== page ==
3 Min Read
(Adds ECB's response to report on its bond-buying programme)
* Yields rise after report on ECB tapering spooks investors
* Friday's jobs report for September in focus
* Yellen speech next week watched for rate view
TOKYO/NEW YORK, Oct 5 (Reuters) - U.S. Treasury prices dropped and yields jumped to almost two-week highs after a report that the European Central Bank may taper asset purchases spooked investors.
Bloomberg reported that ECB policymakers were building consensus that quantitative easing would need to be wound down gradually when the central bank decides to end the program.
An ECB media officer tweeted later on Tuesday, however, that the central bank's decision-making body has not discussed reducing the pace of its monthly bond buying.
Investors are increasingly skeptical that central bank attempts to regenerate growth and inflation will be effective, and worry that asset purchase programs are creating bubbles and distorting market fundamentals.
"What the market has been telling you for the last month-and-a-half is that central bank policy has run out of room and they need something else to transition to because it's not working, and the question is what that is going to be," said Tom Tucci, head of Treasuries trading at CIBC in New York.
The yield on the benchmark 10-year notes rose 5.9 basis points on Tuesday to 1.683 percent, before pulling back slightly early on Wednesday in Asia to 1.672 percent.
Since Friday, there has been heavy buying of "put" options on 10-year notes, contracts that gain in value if Treasury prices fall, said CIBC's Tucci.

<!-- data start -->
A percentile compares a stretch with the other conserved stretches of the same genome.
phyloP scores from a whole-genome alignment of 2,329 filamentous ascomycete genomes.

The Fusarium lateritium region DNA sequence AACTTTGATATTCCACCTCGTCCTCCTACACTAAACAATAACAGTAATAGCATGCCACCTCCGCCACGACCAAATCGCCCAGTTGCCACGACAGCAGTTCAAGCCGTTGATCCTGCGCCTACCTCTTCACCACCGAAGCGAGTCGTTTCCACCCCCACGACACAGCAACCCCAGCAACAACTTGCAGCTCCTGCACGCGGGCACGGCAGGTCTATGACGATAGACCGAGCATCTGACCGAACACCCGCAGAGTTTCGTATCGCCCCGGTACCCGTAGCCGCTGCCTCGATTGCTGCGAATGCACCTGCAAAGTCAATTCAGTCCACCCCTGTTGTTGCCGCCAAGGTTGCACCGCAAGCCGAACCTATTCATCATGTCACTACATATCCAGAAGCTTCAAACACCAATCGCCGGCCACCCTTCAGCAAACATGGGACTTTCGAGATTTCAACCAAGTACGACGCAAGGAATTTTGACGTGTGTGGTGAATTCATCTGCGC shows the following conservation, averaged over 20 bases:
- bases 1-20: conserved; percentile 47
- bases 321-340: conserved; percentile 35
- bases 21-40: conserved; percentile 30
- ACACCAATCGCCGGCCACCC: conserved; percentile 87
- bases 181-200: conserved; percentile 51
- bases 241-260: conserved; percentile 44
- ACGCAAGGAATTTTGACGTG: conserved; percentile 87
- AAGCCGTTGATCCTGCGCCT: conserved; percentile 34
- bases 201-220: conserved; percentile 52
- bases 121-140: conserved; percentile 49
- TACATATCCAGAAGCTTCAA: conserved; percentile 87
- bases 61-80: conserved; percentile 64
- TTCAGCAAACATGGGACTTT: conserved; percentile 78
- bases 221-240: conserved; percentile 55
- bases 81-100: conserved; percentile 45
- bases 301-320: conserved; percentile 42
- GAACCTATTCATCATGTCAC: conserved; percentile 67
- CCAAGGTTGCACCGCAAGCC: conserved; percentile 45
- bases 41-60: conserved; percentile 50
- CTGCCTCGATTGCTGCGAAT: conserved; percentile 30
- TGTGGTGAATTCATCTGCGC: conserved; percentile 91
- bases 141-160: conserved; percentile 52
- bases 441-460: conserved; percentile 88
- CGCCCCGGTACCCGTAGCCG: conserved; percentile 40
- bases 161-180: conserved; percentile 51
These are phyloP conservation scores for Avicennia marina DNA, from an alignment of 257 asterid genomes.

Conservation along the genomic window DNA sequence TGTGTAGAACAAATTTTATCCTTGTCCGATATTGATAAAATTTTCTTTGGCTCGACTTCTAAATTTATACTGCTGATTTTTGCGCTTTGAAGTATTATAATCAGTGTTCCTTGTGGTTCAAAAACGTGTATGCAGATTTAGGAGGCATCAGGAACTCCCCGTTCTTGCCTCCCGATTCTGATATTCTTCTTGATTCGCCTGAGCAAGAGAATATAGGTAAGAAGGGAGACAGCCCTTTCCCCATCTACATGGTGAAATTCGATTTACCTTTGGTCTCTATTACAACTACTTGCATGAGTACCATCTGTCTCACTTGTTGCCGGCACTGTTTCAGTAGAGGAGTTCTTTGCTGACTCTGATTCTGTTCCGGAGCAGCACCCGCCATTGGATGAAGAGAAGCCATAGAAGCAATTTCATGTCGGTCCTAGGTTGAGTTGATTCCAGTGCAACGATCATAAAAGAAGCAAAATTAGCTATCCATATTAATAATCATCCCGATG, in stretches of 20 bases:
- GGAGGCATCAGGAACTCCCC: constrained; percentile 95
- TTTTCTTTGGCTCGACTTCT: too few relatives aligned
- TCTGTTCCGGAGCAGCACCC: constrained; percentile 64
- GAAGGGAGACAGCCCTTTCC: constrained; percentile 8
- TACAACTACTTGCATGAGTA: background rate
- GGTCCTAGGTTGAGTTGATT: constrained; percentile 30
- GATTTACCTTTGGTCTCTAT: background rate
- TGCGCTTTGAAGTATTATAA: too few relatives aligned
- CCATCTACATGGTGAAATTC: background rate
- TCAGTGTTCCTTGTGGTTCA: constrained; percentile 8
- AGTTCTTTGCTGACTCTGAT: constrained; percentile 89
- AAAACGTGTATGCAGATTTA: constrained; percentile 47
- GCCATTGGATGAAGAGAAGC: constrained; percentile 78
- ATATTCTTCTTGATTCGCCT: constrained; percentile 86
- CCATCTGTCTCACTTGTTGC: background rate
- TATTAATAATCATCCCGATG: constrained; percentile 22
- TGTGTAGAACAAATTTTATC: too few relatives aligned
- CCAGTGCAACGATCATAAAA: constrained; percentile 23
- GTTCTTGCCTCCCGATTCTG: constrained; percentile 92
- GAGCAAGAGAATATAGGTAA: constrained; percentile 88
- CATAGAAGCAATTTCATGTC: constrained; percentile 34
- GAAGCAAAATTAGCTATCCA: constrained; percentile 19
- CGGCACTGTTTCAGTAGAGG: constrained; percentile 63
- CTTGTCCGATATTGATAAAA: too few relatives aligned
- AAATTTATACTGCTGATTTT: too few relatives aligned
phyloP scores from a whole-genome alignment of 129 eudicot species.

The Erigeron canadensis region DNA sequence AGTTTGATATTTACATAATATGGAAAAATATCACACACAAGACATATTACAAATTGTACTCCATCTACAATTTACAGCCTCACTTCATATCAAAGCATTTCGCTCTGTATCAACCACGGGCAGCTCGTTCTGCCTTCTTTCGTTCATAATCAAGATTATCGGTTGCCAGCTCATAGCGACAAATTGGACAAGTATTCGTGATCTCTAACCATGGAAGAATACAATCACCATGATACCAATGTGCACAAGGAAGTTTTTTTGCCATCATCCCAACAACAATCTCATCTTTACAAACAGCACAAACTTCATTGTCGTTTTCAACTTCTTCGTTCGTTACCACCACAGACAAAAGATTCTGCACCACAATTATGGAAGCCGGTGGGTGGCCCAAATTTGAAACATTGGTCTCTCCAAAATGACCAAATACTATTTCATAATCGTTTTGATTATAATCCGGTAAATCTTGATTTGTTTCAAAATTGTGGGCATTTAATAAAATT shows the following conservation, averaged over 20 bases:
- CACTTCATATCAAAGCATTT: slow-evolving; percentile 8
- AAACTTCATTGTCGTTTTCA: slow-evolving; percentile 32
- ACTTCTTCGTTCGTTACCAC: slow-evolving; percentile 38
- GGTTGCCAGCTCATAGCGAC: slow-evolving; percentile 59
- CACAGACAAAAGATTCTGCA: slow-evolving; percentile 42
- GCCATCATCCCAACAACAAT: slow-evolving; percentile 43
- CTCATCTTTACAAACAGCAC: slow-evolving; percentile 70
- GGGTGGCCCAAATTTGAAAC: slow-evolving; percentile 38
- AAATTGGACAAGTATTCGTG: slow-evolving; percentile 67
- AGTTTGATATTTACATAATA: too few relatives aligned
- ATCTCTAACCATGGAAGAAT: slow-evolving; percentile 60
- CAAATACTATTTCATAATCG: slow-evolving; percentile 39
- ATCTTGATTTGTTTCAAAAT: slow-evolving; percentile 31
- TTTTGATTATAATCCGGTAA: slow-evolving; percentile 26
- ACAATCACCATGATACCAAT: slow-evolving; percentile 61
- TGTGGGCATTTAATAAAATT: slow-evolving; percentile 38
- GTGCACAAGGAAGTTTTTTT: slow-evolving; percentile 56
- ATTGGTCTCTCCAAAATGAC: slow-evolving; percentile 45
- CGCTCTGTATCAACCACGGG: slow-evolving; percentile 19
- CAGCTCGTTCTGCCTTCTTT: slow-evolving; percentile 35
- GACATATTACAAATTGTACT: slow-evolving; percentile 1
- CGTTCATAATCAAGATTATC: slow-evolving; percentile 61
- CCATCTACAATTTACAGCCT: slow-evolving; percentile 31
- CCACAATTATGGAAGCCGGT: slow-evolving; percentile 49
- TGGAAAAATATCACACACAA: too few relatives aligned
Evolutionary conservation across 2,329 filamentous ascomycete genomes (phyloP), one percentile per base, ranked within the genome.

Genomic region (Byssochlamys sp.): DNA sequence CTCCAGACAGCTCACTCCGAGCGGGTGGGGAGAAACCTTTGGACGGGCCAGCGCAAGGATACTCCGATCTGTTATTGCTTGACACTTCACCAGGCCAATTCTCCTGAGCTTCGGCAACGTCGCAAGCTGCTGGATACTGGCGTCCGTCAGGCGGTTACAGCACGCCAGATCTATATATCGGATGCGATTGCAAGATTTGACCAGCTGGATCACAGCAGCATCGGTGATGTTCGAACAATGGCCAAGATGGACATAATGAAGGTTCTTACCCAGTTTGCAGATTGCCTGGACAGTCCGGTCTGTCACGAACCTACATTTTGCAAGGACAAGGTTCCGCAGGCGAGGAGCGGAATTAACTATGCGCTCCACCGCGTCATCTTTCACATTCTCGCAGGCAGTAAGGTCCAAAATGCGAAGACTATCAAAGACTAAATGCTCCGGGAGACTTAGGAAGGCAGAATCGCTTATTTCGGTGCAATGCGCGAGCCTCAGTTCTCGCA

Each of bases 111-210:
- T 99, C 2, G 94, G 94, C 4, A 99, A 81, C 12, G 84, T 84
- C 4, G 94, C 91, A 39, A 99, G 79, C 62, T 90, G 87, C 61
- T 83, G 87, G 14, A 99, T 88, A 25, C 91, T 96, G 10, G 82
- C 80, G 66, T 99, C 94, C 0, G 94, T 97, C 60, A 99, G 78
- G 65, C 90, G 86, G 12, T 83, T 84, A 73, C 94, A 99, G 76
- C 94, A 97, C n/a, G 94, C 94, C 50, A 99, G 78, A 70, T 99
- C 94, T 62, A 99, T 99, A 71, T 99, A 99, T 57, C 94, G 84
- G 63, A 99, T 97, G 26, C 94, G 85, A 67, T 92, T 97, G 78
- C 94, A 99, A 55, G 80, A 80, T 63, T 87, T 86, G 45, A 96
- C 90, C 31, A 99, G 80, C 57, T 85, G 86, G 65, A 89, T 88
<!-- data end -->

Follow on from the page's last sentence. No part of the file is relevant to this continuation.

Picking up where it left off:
The buying comes ahead of Friday's highly anticipated September U.S. jobs report and a speech by Fed Chair Janet Yellen on Oct. 14 at a Boston Fed economics conference.
Employers are forecast to have added 175,000 jobs in September, according to the median estimate of 100 economists polled by Reuters.
Investors are expected to focus on whether August's weaker-than-expected 151,000 jobs gains will be revised upward.
Yellen's speech the following Friday will be watched for signals of an impending interest rate hike.
"I think the most important thing in the next couple of weeks is Yellen's speech at the Boston Fed economics conference," said Lou Brien, a market strategist at DRW Trading in Chicago, noting that the conference was used by former Fed Chair Ben Bernanke in 2010 to indicate a new round of stimulus was coming.
It may be Yellen's last chance before the Fed's November meeting to indicate if a hike is likely that month.
Traders are pricing in a 13 percent chance that the Fed will raise rates in November and a 63 percent chance of an increase in December, according to the CME Group's FedWatch Tool.
Richmond Federal Reserve President Jeffrey Lacker said on Tuesday there was a strong case for raising interest rates. (Reporting by Karen Brettell in New York; Additional reporting by Shinichi Saoshiro in Tokyo; Editing by Shri Navaratnam)